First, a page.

We live in a housing development built in early 90's. We were the second owner of the house moving in 1994. Our 60ft back fence came down this winter's snow storm. We contacted the neighbor behind us to discuss sharing the repair costs and they refused saying that the fence was there when their house was built and they said it is on our property. So they believe it is our fence and our problem. We were the second owners of the house and don't really know the history. Ironically our side fences have also come down in recent months and the neighbors on either side both agreed that the expense was to be shared. I have read ORS 96.010 and if I understand it correctly they backyard neighbor is legally jointly responsible for the expense since they benefit from that fence that serves to enclose their backyard along with their side fences. Help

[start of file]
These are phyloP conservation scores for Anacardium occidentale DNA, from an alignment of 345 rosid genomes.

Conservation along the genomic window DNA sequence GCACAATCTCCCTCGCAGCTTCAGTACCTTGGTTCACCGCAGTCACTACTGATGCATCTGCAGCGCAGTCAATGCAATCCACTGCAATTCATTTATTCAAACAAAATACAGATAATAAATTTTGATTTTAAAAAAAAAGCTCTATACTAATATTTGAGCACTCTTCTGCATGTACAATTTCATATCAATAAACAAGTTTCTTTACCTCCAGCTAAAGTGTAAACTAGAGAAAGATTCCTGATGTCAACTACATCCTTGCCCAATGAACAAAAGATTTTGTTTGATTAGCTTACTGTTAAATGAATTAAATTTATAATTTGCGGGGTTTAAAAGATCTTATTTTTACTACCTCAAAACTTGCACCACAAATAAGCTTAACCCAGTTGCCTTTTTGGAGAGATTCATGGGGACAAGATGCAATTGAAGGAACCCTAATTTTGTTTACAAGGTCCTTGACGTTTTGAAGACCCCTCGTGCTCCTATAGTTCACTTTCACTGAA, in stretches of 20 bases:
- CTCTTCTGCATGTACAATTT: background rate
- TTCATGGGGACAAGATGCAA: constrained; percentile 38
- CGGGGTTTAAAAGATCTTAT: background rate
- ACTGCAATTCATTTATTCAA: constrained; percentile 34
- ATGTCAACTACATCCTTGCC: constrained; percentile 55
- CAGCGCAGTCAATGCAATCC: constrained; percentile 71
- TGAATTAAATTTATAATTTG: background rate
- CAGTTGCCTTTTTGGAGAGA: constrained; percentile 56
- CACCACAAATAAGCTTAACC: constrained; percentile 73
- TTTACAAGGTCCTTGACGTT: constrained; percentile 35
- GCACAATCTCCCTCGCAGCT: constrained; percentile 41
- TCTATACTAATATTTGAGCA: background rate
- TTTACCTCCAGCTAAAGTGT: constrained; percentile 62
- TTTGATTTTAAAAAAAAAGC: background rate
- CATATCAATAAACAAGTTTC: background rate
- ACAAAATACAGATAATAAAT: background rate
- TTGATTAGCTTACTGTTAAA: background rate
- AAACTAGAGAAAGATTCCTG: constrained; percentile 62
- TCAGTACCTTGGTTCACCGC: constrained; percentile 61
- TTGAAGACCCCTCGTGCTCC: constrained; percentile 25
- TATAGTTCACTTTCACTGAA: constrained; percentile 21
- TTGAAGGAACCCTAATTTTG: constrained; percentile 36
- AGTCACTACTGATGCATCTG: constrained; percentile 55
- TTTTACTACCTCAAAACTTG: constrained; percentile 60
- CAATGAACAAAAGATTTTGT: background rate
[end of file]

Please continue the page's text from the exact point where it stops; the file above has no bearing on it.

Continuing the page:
This is a difficult question. The exact location of the fence (eg, if entirely on your property) could have something to do with it, although you could obtain a survey and build the fence on the true line). If the fence is on your property, back from the true line) there may also be some issues as to where the line is now (adverse possession).
And, there are some who would argue that the reference to "...a fence that is in all respects such as a good husbandman ought to keep on the line of any land..." may mean the statute is intended for agricultural land. I don't know of any cases resolving that issue.
But, to be practical, the statute contemplates that you might have a right to bring a civil action to recover one-half the cost after you have replaced the fence. I don't think you can in any event require them to provide any funds in advance.
I would suggest you go ahead and replace the fence, if you want to do so, and when the costs are in you can decide whether you want to bring an action (perhaps in small claims court) for one half of the cost.
This comment is general in nature and is not intended as legal advice. It does not create an attorney client relationship and obviously is not confidential. You should contact an attorney in your area who can review with you all of the relevant facts and give you specific legal advice.
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